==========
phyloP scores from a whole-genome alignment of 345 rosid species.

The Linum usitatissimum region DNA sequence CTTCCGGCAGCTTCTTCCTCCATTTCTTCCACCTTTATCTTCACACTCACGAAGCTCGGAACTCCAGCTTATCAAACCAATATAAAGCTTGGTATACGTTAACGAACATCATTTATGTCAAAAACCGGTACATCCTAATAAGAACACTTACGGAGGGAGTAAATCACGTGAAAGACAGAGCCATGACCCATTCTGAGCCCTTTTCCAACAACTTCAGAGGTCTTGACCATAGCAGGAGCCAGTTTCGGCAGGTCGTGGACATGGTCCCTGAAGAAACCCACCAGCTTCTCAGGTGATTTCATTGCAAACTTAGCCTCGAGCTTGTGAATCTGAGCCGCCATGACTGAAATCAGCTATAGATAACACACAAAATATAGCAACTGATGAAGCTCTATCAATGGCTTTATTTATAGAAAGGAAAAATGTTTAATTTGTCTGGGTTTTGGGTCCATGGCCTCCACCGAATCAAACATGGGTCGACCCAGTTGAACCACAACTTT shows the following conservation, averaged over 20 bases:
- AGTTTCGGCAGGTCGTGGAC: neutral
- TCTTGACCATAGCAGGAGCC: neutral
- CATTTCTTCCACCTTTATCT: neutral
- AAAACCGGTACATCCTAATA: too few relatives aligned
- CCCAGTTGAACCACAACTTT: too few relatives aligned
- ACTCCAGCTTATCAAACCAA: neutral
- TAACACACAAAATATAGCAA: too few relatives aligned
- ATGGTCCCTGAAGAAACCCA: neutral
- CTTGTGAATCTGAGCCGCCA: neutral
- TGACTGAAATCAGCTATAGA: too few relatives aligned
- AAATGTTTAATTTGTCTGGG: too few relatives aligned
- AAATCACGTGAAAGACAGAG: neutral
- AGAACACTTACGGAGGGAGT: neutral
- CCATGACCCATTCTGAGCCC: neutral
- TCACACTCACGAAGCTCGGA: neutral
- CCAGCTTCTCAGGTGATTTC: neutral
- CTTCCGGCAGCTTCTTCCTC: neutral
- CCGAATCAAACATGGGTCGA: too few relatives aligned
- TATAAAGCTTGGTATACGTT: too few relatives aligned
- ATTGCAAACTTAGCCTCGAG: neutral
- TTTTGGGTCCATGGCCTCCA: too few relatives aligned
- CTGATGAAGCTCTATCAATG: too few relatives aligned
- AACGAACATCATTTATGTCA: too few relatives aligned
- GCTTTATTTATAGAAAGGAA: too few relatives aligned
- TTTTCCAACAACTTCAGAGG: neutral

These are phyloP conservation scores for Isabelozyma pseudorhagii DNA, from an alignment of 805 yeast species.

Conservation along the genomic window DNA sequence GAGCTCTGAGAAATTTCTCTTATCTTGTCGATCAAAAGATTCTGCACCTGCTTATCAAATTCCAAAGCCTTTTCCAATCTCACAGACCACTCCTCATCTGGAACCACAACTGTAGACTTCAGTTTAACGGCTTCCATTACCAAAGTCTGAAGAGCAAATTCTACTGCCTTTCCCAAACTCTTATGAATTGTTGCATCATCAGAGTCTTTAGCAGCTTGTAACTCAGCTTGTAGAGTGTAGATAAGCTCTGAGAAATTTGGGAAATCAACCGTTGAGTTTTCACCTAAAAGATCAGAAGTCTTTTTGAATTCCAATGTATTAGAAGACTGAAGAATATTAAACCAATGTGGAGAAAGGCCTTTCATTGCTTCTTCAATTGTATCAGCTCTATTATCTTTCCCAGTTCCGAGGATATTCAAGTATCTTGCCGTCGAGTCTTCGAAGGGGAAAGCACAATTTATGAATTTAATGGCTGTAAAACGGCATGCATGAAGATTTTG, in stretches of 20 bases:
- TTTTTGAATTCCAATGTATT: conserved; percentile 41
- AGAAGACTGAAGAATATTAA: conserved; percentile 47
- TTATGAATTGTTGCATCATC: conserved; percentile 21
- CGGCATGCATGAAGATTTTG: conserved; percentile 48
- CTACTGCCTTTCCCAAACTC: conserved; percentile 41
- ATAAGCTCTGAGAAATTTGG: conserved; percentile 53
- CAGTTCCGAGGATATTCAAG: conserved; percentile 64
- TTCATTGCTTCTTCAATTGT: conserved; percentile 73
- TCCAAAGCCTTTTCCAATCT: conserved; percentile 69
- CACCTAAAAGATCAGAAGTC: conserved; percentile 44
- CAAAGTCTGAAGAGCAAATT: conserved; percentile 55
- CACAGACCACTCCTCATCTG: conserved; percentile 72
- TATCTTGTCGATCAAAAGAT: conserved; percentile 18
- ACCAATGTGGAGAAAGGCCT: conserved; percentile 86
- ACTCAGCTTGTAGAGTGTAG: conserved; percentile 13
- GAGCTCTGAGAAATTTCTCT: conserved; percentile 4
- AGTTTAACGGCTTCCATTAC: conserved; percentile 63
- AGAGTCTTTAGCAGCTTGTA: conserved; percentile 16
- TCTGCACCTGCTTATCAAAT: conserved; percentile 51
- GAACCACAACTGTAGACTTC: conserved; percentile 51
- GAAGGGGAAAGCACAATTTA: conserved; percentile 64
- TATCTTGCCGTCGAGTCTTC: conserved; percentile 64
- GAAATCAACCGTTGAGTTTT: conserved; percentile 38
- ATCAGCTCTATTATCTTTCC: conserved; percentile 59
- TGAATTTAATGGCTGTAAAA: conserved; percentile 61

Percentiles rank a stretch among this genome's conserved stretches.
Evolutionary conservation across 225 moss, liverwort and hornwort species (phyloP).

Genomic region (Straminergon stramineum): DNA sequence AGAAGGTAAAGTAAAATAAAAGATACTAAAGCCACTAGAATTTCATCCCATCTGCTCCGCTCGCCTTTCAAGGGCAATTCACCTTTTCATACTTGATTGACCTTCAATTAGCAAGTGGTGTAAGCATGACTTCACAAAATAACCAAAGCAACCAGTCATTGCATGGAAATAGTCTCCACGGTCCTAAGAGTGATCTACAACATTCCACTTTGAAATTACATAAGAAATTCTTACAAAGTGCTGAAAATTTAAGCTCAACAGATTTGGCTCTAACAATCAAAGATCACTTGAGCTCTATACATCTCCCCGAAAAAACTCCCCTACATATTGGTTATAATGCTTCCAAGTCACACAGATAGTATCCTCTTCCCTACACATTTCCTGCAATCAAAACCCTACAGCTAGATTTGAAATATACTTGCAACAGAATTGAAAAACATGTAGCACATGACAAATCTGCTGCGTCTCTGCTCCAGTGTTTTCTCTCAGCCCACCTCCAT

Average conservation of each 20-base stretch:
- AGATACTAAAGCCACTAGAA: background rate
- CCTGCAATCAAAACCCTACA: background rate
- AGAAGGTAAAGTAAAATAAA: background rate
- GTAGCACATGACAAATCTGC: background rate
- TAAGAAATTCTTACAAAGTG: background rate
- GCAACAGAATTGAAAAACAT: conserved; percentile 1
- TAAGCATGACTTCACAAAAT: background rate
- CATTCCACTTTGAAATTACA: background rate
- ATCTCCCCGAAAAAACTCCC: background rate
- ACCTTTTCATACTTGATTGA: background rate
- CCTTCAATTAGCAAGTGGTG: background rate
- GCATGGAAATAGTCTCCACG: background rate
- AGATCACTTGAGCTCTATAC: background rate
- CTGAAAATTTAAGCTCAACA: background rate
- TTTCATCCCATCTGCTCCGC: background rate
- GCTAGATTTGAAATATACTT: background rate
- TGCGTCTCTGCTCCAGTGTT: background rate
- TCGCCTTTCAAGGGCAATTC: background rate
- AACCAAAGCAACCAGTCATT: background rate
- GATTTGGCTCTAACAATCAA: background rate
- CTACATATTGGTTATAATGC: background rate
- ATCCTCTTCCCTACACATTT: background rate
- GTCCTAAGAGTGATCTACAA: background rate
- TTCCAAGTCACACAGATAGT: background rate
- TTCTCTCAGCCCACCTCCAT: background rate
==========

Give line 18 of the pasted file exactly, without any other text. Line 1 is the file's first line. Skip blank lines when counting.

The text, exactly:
- CCAGCTTCTCAGGTGATTTC: neutral